said phenyl, said naphthyl, said pyridinyl, said pyrimidinyl, said pyrazinyl and said pyrrolyl groups are optionally substituted with one to three substituents independently selected from the group consisting of C1-6 alkyl, C1-6 haloalkyl, C3-8 cycloalkyl, C1-6 alkoxy, C1-6 alkylthio, C1-6 alkylsulfinyl, C1-6 sulfonyl, C1-6 haloalkoxy, C1-6 haloalkylthio, halogen, alkylamino, dialkylamino, aminoacyl, cyano, and acyl.
3. A compound according to claim 2 wherein:
X1 is OR5 or SR5;
R3 is hydrogen or fluoro;
R4 is selected from the group consisting of hydrogen, chloro, fluoro and methyl;
R5 is optionally substituted phenyl; and,
R7 and R8 are selected from the group consisting of hydrogen, amino, C1-6 alkylamino, C1-6 dialkylamino, amino-C1-3 alkyl, C1-3 alkylamino-C1-3 alkyl, C1-3 dialkylamino-C1-3 alkyl and C1-6 alkyl optionally substituted with hydroxy, alkoxy, thiol, alkylthio, halogen.
4. A compound according to claim 3 wherein R1 is methyl, ethyl, trifluoromethyl or halogen.
5. A compound according to claim 4 wherein R5 is monosubstituted phenyl.
6. A compound according to claim 4 wherein R5 is 2,5-disubstituted phenyl.
7. A compound according to claim 4 wherein R5 is 3,5-disubstituted phenyl.
8. A compound according to claim 4 wherein R5 is 2,4-disubstituted phenyl.
9. A compound according to claim 4 wherein R5 is 2,6-disubstituted phenyl.
10. A compound according to claim 2 wherein:
X1 is —OR5 or —SR5;
R3 and R2 are independently selected from the group consisting of hydrogen, C1-6 alkyl, C1-6 haloalkyl, C3-8 cycloalkyl, C1-6 alkoxy, C1-6 alkylthio, C1-6 alkylsulfinyl, C1-6 sulfonyl, C1-6 haloalkoxy, C1-6 haloalkylthio, halogen, amino, alkylamino, dialkylamino, aminoacyl, nitro and cyano; and
R3 is hydrogen or fluorine.
11. A compound according to claim 10 wherein:
X1 is OR5;
R1 is methyl, ethyl, trifluoromethyl or halogen;
R2 and R4 are hydrogen, fluoro, chloro, methyl or ethyl;
R3 is hydrogen or fluoro;
R7 is hydrogen, methyl or ethyl; and,
R8 is selected from the group consisting of hydrogen, amino, C1-6 alkylamino, C1-6 dialkylamino, amino-C1-3 alkyl, C1-3 alkylamino-C1-3 alkyl, C1-3 dialkylamino-C1-3 alkyl and C1-6 alkyl optionally substituted with hydroxy, alkoxy, thiol, alkylthio, halogen.
12. A compound according to claim 11 wherein R5 is monosubstituted phenyl.
13. A compound according to claim 12 wherein R5 is a monosubstituted phenyl and the substituent is selected from the group consisting of halogen, cyano, C1-6 alkyl, C1-6 alkenyl, C3-8 cycloalkyl, C1-6 haloalkyl, C1-6 alkoxy, C1-6 alkylthio and C1-6 haloalkoxy.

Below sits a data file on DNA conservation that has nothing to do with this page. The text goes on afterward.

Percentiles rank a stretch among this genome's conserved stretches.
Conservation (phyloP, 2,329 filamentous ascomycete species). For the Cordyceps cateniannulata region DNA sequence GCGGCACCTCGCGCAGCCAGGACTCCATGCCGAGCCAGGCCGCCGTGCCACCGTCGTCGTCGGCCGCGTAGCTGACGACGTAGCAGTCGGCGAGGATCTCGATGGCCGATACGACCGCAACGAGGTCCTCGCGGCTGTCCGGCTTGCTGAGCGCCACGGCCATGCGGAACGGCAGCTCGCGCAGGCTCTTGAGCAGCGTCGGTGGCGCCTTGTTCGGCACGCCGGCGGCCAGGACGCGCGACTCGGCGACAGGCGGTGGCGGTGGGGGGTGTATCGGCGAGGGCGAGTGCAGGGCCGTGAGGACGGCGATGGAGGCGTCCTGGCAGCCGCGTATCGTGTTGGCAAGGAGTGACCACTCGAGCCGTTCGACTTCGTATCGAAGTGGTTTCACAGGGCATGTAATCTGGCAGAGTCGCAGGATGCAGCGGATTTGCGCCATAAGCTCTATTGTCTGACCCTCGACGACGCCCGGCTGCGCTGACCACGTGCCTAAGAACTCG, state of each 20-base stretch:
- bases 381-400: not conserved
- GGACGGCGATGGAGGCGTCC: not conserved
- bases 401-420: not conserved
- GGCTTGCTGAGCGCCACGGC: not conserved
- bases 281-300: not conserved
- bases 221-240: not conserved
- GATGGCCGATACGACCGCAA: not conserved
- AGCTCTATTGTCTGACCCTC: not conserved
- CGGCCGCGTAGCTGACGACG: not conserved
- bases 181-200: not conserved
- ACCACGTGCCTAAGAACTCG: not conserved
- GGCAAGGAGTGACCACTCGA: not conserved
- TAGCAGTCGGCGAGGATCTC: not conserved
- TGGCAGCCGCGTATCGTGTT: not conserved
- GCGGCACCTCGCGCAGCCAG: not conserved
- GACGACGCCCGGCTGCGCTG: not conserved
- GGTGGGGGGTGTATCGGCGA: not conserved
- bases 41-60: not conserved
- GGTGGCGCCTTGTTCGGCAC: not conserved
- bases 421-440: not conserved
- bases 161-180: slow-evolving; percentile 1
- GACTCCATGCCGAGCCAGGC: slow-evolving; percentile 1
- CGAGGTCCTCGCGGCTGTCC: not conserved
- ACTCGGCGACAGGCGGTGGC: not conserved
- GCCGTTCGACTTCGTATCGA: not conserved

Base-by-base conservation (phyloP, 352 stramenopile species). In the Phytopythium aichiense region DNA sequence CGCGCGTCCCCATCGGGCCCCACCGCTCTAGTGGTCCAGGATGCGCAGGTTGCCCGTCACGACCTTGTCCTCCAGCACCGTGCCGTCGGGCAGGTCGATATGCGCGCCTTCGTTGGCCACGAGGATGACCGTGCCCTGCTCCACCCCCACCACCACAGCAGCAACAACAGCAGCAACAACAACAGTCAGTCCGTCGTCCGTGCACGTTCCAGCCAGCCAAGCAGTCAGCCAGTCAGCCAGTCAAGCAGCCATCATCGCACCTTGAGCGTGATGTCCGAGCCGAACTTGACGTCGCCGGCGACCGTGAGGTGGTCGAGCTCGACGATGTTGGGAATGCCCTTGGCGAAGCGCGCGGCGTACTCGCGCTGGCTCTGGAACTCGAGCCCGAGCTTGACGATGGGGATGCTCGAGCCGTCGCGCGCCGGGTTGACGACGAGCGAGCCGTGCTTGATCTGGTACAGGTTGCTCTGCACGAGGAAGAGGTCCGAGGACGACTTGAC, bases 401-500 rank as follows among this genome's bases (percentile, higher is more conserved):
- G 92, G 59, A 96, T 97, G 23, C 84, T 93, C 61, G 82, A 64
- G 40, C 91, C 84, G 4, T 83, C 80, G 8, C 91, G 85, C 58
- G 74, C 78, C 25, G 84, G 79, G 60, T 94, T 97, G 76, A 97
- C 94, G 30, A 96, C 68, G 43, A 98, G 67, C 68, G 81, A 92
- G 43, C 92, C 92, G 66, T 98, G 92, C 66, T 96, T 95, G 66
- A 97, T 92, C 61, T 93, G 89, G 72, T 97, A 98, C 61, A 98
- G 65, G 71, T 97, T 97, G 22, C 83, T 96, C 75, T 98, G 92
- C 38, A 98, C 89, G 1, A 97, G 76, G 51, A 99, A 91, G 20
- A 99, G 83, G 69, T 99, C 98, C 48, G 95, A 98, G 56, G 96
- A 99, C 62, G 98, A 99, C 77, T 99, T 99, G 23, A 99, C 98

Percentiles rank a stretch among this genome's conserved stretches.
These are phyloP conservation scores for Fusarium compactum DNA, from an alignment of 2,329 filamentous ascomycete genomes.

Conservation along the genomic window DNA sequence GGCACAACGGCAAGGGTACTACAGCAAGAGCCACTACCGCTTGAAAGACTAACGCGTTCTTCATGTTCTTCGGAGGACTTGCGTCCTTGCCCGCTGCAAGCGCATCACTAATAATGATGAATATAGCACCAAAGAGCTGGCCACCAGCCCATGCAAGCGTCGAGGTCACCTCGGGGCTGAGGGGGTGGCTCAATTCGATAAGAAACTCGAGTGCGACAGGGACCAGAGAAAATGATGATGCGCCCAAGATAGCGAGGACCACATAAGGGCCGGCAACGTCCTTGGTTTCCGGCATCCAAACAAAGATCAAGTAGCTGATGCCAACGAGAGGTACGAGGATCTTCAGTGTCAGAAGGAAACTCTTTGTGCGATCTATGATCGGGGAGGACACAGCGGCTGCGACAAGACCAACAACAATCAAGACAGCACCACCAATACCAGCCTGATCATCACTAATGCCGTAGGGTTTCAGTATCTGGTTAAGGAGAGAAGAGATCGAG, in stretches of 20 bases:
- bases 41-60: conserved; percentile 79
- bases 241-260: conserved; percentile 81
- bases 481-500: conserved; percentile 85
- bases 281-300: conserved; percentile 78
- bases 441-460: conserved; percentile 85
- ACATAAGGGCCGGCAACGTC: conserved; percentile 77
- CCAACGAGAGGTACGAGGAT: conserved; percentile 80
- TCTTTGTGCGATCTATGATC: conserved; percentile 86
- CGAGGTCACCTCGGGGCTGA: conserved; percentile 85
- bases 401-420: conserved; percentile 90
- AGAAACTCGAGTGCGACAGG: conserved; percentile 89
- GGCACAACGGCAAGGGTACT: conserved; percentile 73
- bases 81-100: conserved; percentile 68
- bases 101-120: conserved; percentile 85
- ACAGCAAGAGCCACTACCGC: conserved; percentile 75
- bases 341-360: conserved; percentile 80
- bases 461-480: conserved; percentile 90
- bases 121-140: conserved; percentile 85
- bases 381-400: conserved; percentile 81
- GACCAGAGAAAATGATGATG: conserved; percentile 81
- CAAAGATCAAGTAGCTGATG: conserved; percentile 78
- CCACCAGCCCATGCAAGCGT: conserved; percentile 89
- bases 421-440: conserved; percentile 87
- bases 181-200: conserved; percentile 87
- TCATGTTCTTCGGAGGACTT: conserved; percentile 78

14. A compound according to claim 13 wherein R1 is selected from the group consisting of halogen, methyl, ethyl, R3 and R7 are hydrogen, R5 is a monosubstituted phenyl and the substituent is selected from the group consisting of halogen, cyano, C1-6 alkyl and C1-6 haloalkyl and R8 is selected from the group consisting of hydrogen, methyl and ethyl.
15. A compound according to claim 11 wherein R5 is 2,5-disubstituted phenyl.
16. A compound according to claim 15 wherein R5 is a 2,5-disubstituted phenyl and the substituents are independently selected from the group consisting of halogen, cyano, C1-6 alkyl, C1-6 alkenyl, C3-8 cycloalkyl, C1-6 haloalkyl, C1-6 alkoxy, C1-6 alkylthio and C1-6 haloalkoxy.
17. A compound according to claim 16 wherein R1 is selected from the group consisting of halogen, methyl, ethyl, R3 and R7 are hydrogen, R5 is a 2,5-disubstituted phenyl and the substituent is selected from the group consisting of halogen, cyano, C1-6 alkyl and C1-6 haloalkyl and R8 is selected from the group consisting of hydrogen, methyl and ethyl.
18. A compound according to claim 11 wherein R5 is 3,5-disubstituted phenyl.
19. A compound according to claim 18 wherein R5 is a 3,5-disubstituted phenyl and the substituents are independently selected from the group consisting of halogen, cyano, C1-6 alkyl, C1-6 alkenyl, C3-8 cycloalkyl, C1-6 haloalkyl, C1-6 alkoxy, C1-6 alkylthio and C1-6 haloalkoxy.
20. A compound according to claim 19 wherein R1 is selected from the group consisting of halogen, methyl, ethyl, R3 and R7 are hydrogen, R5 is a 3,5-disubstituted phenyl and the substituent is selected from the group consisting of halogen, cyano, C1-6 alkyl and C1-6 haloalkyl and R8 is selected from the group consisting of hydrogen, methyl and ethyl.
21. A compound according to claim 20 with formula Ia wherein:
R1 is selected from the group consisting of fluoro, chloro, bromo and methyl;
R8 is selected from the group consisting of hydrogen, methyl and ethyl;
R9 is selected from the group consisting of C1-6 alkyl, C3-8 cycloalkyl, C1-6 haloalkyl, halogen and cyano.
22. A compound according to claim 11 wherein R5 is 2,4-disubstituted phenyl.